The Copyright Act states that the trial court “may…award” attorney’s fees to the prevailing party. Legal fees incurred by plaintiffs and defendants alike in copyright and other intellectual property cases can be staggering, as much as six or even seven figures through to trial, depending on the case. The Supreme Court -- which, in a 1994 decision, had recognized the district court’s broad discretion in deciding whether to award fees -- revisited the standard for awarding fees in its June 16, 2016, decision in Kirtsaeng v. John Wiley & Sons. The takeaway: the trial court has “wide latitude to award fees,” giving “substantial weight to the reasonableness” of the losing party’s position, but also taking into account other factors consistent with the Copyright Act’s purposes. Whether the suit meaningfully clarified copyright law by resolving an important and close legal issue is not such a factor.

The Case’s Background

The defendant, Supap Kirtsaeng, had incurred over $2 million in attorney’s fees to successfully defend a suit filed eight years earlier that had resulted in a precedent-setting decision by the Supreme Court. John Wiley & Sons, the textbook publisher, had claimed that Mr. Kirtsaeng infringed copyrights in textbooks when he sold foreign edition textbooks in the U.S. after the books had been purchased abroad at lower prices than the books are available in the states. Mr. Kirtsaeng, at the time a college student seeking to defray the costs of his education, earned approximately $1 million by reselling the books online on sites such as ebay. If the books had been printed in the U.S. rather than abroad, the “first sale” doctrine would clearly have permitted resale of the books, but John Wiley & Sons had claimed that the first sale doctrine does not apply to books or other works created outside the U.S. Resolving a split among the circuits, the Supreme Court held, in its 2013 decision, that the first sale doctrine allows the resale of foreign-made books, just as it does domestic ones. As the prevailing party, Mr. Kirtsaeng then sought to recoup his attorney’s fees. The district court denied the fee petition, and the Second Circuit affirmed, finding no abuse of discretion in deciding that the reasonableness of the plaintiff’s position was entitled to substantial weight.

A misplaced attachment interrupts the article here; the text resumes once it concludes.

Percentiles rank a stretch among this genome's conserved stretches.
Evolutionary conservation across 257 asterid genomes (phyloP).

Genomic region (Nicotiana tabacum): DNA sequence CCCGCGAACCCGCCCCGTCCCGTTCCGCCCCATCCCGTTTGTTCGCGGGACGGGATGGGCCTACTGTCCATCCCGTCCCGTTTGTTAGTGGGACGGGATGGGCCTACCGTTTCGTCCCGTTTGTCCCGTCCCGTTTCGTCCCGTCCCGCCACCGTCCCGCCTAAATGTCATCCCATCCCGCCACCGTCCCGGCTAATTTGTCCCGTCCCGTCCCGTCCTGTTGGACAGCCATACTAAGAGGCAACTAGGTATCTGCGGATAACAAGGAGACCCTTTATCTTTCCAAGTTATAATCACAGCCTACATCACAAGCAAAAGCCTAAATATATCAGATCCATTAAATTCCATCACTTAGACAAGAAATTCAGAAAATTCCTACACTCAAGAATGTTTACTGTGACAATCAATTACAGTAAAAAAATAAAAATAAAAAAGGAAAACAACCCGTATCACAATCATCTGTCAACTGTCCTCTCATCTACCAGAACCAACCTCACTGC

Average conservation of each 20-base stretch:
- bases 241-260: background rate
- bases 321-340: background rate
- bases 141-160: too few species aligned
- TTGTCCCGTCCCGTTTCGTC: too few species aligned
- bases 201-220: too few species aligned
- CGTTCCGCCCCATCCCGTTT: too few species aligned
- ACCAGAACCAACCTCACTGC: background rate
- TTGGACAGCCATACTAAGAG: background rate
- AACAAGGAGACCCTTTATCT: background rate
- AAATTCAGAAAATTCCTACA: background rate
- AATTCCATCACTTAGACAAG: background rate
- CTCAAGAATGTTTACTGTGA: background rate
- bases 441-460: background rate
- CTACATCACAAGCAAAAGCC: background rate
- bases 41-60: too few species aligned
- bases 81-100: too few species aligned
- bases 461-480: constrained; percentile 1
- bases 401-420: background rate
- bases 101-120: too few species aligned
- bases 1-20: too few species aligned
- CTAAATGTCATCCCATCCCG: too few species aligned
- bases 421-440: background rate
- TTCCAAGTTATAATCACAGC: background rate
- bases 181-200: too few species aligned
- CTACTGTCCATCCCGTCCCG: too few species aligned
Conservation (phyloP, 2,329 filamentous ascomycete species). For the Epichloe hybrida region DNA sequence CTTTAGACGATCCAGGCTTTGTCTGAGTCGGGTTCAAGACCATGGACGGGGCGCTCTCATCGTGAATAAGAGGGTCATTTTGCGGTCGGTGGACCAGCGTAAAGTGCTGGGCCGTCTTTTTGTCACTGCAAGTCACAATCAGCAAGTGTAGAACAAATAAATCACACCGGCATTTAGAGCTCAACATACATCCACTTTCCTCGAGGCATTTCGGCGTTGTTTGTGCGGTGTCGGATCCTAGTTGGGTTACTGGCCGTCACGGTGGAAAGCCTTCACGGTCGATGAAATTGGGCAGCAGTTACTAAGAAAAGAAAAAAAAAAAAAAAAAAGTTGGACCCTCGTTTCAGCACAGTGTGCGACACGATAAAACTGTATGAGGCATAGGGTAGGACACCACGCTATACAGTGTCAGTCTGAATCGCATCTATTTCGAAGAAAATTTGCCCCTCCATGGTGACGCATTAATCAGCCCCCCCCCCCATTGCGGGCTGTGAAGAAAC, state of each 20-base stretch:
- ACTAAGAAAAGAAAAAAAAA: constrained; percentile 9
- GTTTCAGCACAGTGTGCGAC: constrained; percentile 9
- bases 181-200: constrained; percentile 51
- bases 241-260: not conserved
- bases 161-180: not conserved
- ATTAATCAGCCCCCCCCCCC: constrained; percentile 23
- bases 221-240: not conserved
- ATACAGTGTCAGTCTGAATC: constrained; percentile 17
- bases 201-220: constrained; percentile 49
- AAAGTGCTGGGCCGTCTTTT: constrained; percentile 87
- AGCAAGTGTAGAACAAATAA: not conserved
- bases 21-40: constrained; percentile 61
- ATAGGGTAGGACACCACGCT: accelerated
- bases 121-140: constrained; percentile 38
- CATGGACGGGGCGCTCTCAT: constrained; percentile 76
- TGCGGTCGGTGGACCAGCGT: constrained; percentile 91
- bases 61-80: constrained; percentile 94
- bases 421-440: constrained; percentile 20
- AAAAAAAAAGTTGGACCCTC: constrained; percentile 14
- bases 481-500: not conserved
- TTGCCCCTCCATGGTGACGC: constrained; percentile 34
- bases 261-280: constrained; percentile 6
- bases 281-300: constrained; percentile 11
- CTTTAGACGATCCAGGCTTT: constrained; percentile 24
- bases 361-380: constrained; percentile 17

Without deciding whether Mr. Kirtsaeng should recover his attorney’s fees, the Supreme Court clarified that the trial court, in deciding whether to award fees, should give substantial weight to the objective reasonableness of the losing party’s position, but that the objective reasonableness should not be controlling if other relevant considerations lead the court in another direction. Other considerations might include the court’s desire “to deter repeated instances of copyright infringement or overaggressive assertions of copyright claims… even if the losing position was reasonable.” In her opinion, Justice Kagan gave the example of awarding fees to a “copyright holder who filed hundreds of suits on an overbroad legal theory, including a subset of cases in which it was objectively reasonable.” The net result is that the district court’s discretion is quite wide and not to be constrained by rigid rules. If the losing party’s position is objectively reasonable, it might nonetheless be required to pay the fees of the winning party, if it can demonstrate that other factors justify an award. However, since the “objective reasonableness” of the other’s position will be given substantial weight, the other considerations may need to be exceptional before the court will exercise its discretion to shift fees to a losing party whose position was reasonable.

Whether Willey & Sons will ultimately be required to pay Mr. Kirtsaeng’s attorney’s fees will be up the district court’s discretion, which on remand will have broad discretion to reinstate its denial of fees or change its position by awarding fees. However, in view of the lower court’s finding that Wiley & Sons’ position was reasonable and the Supreme Court’s guidance not to consider the fact that Mr. Kirtsaeng’s successful defense resulted in a precedent-setting decision, Mr. Kirtsaeng’s ability to recover his fees will require demonstration of other factors consistent with the Copyright Act’s goals of “encouraging and rewarding authors’ creations while also enabling others to build on that work.”

Comparison to Fee-Shifting in Patent and Trademark Cases

The Copyright Act’s fee provision differs from the fee-shifting provisions under the federal trademark and patent laws, which authorize attorney fee awards in “exceptional cases.” The Copyright Act fee provision, by contrast, is not limited to “exceptional cases.” In a 2014 patent decision, the U.S. Supreme Court held that an “exceptional case” is one that “stands out from others with respect to the substantive strength of a party’s litigating position” or “the unreasonable manner in which the case was litigated.” Given identical language in the Lanham Act, lower courts have applied this patent fee standard to trademark cases.